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The Safeguarding Health in Conflict coalition joins the World Health Organization in condemning recent attacks that have killed or wounded several polio eradication campaign workers in Pakistan. The murder of these health workers is a personal tragedy, and a major setback in the effort to eliminate polio myelitis from the region. Vaccination campaigns and public health services are critical to the health of communities and must be protected in times of conflict. The Safeguarding Health in Conflict coalition supports the World Health Organization’s efforts to document attacks on these critical elements of the health system under the resolution adopted in May 2012.
“The situation [in our village] was very bad,” said Saudia Idris, a refugee from Blue Nile State. “There was no relief. The planes were constantly bombing us and the militia were attacking us. It was no way to live,” she told Human Rights Watch. “Disease began to spread, but we couldn’t get any medication because the militia were always attacking.” The Sudanese government’s indiscriminate aerial bombardment and shelling in Blue Nile and Southern Kordofan states has killed and injured scores of civilians since the conflict began more than a year ago, Human Rights Watch said in a report, Under Siege.
Mali is currently experiencing the most severe crisis of its existence. When heavily armed Tuareg rebels and Islamist rebel groups poured in from Libya on January 17, 2012, they quickly defeated the underequipped, disorganized Malian army. Now they have seized the country’s vast northern regions and are working to force sharia—or Islamic law—on the people there. The most visible rebel chief is not Malian—he is from Pakistan—and he often appears on TV to say that sharia is good for Mali. That if Mali accepts Islamic law, the rebels will help the country to get funds from other Islamic countries. We never thought something like this could happen in Mali. It still feels like a dream, like it’s not reality.
In Bahrain, health workers have been drawn into the conflict that began in February 2011 when protesters called for reform and the government responded with violence. By treating wounded civilians, frontline health workers witnessed the effects of the government crackdown—and quickly became targets themselves. One health worker recently told news outlet RT of her experience. “As a punishment for not obeying the authorities to abandon these patients, all the doctors who were involved in treating these patients, they were arrested. Myself personally, I was abducted from my house at 3 am in the morning, and I was badly mistreated… I was tortured. Later on, after being jailed for almost two months, I was prosecuted, tried in a military court and was sentenced to 15 years imprisonment,” said Dr. Nada Dhaif.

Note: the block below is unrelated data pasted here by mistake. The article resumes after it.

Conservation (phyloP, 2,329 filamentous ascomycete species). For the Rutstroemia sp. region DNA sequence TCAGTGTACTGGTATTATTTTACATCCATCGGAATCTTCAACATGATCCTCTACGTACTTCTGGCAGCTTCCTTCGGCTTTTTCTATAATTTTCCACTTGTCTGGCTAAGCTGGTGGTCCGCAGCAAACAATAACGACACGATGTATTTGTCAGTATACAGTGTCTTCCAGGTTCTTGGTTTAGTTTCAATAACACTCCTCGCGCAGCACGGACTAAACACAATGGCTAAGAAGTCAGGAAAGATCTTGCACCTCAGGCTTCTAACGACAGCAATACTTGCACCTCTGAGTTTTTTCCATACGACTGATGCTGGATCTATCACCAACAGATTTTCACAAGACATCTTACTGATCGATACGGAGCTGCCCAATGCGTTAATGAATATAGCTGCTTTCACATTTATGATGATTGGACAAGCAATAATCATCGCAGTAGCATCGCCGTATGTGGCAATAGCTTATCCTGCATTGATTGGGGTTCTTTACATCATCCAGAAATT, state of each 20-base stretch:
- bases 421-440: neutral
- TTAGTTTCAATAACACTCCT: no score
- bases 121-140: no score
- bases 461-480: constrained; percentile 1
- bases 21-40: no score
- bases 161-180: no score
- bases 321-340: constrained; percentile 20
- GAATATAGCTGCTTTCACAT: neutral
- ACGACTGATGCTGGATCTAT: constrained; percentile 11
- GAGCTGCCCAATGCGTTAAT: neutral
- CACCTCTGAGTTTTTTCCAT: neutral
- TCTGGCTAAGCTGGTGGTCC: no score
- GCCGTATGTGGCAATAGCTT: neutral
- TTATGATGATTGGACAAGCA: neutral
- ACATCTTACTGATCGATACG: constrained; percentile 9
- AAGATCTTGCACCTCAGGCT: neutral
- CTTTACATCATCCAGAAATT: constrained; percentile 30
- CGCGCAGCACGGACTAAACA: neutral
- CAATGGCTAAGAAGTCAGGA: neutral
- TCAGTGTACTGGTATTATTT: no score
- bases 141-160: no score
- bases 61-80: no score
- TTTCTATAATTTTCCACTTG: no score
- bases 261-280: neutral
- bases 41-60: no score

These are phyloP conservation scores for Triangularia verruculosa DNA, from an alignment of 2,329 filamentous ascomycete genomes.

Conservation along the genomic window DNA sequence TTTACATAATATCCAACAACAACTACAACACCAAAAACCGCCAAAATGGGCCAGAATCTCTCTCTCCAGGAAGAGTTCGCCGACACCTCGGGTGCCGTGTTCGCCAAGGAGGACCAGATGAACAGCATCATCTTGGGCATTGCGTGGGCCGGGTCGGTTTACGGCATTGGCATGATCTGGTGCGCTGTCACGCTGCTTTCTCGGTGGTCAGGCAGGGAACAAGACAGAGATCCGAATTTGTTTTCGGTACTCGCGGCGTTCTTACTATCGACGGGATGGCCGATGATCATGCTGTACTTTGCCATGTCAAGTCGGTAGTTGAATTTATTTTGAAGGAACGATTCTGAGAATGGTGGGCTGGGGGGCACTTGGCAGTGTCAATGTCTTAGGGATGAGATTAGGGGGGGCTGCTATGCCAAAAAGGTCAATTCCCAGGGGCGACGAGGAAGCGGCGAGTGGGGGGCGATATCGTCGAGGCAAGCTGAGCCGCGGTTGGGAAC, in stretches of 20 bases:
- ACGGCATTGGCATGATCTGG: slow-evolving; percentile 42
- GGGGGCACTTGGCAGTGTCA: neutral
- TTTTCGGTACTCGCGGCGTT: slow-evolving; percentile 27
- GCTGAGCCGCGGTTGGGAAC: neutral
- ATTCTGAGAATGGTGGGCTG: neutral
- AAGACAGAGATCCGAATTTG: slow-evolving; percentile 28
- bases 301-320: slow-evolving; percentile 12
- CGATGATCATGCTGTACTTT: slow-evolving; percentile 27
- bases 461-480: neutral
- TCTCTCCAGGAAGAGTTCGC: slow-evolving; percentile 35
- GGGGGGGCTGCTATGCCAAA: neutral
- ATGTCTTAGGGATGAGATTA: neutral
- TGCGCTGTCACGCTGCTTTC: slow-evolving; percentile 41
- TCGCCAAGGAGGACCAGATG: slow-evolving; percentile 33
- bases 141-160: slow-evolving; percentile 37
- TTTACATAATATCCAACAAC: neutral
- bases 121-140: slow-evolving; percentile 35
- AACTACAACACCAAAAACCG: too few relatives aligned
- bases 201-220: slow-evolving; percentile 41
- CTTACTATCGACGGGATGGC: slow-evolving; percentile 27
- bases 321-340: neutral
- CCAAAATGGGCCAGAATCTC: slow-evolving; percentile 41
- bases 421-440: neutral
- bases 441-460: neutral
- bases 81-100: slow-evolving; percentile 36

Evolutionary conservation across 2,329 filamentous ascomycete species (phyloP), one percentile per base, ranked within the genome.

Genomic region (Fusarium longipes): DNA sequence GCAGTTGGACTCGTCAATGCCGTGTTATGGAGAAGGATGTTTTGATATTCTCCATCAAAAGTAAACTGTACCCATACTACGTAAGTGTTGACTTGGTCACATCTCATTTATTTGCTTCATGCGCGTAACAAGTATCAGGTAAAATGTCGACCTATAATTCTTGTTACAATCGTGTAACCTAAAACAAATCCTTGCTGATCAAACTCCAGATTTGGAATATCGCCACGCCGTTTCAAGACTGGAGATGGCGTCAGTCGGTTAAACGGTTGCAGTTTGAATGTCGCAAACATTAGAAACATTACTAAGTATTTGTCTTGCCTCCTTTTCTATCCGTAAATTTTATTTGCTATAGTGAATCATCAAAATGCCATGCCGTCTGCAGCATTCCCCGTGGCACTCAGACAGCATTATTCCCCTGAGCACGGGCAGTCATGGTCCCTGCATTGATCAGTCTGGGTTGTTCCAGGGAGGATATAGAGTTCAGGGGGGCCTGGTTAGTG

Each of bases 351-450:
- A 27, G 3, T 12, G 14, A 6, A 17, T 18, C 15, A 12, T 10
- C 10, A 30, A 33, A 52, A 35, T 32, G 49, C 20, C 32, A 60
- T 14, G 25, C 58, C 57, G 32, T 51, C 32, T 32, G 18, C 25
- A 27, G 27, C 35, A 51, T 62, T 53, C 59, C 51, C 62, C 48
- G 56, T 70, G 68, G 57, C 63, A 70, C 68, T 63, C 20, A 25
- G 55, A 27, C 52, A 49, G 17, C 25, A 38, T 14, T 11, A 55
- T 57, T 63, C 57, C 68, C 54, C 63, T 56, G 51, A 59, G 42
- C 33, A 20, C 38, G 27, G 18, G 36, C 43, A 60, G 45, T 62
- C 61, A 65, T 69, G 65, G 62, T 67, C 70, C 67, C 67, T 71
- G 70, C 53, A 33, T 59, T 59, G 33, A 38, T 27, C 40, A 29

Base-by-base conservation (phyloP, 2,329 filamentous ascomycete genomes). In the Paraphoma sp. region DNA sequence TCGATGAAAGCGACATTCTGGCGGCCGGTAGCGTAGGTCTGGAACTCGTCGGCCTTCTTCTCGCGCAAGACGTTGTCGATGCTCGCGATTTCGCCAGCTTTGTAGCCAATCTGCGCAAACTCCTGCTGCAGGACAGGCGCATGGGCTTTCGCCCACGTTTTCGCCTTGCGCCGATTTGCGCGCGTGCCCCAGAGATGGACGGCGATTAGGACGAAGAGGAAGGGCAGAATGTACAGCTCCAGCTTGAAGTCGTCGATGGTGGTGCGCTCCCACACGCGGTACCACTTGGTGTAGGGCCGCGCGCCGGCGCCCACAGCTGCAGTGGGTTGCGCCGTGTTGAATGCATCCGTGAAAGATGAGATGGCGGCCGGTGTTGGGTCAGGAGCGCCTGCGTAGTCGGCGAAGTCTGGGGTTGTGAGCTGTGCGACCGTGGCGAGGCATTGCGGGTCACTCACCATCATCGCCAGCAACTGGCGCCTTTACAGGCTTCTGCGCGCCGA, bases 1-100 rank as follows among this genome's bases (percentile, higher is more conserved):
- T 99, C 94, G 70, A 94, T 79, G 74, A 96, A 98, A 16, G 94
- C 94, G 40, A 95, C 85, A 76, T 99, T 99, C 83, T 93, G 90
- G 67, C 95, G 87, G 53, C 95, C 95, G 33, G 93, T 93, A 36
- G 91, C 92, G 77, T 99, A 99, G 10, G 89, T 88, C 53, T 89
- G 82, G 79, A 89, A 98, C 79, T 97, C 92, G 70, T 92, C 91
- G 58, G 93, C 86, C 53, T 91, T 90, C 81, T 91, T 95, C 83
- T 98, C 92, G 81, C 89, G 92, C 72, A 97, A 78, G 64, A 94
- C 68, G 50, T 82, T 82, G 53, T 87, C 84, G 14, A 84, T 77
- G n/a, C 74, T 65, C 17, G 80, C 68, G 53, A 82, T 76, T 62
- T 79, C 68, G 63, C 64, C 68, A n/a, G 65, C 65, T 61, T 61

The World Medical Association revised its Regulations in Times of Armed Conflict and Other Situations of Violence, endorsing collection of data and including a code of conduct for physicians in conflicts. In May 2012 at the World Health Assembly, member states of the World Health Organization passed a resolution requiring the WHO to lead international data collection of attacks on health workers, facilities, transports, and patients.
In his New York Times blog, Nicholas Kristof wrote about the horrific attack on Dr. Denis Mukwege, a doctor in the Democratic Republic of the Congo who advocates for women’s health and does fistula repair. “Dr. Mukwege presumably was targeted because of a strong speech he gave at the United Nations last month denouncing mass rape in Congo and the impunity for it,” Kristof noted. This important blog depicts a sad incident in a much larger problem, which is widespread violence against health workers and health facilities under conditions of armed conflict.
The Democratic Republic of the Congo’s Sud Kivu province has been an area of armed conflict for many years, with various rebel factions fighting for control over the resource-rich region. The continued fighting has disrupted health services — which were weak to begin with — due to geographic isolation and poorly supported health workers.
Lack of access to health care facilities, for both patients and health care providers, is one of the main obstacles to the provision of health care. There are severe staffing shortages in hospitals and other health facilities, especially in areas experiencing high levels of violence.
Leonard S. Rubenstein of the Center for Public Health and Human Rights at the Johns Hopkins Bloomberg School of Public Health took part in the 65th World Health Assembly in Geneva last month. Upon his return, he told the magazine of the Johns Hopkins Bloomberg School of Public Health about the new resolution requiring the World Health Organization to lead international data collection of attacks on health workers, facilities, transports and patients.
The Safeguarding Health in Conflict coalition commends the World Health Assembly—the governing body of the World Health Organization (WHO)—on its unprecedented step to protect the lives of health workers and patients in humanitarian crises by spearheading global efforts to document the number of attacks on medical services. In violent conflicts, where health needs are most urgent, health workers are at risk of assault, arrest and sometimes kidnapping and death, compromising their ability to deliver care and remain on the job. But such attacks usually go unreported; with a body of evidence, the global community can better protect fragile health systems and those on the frontlines.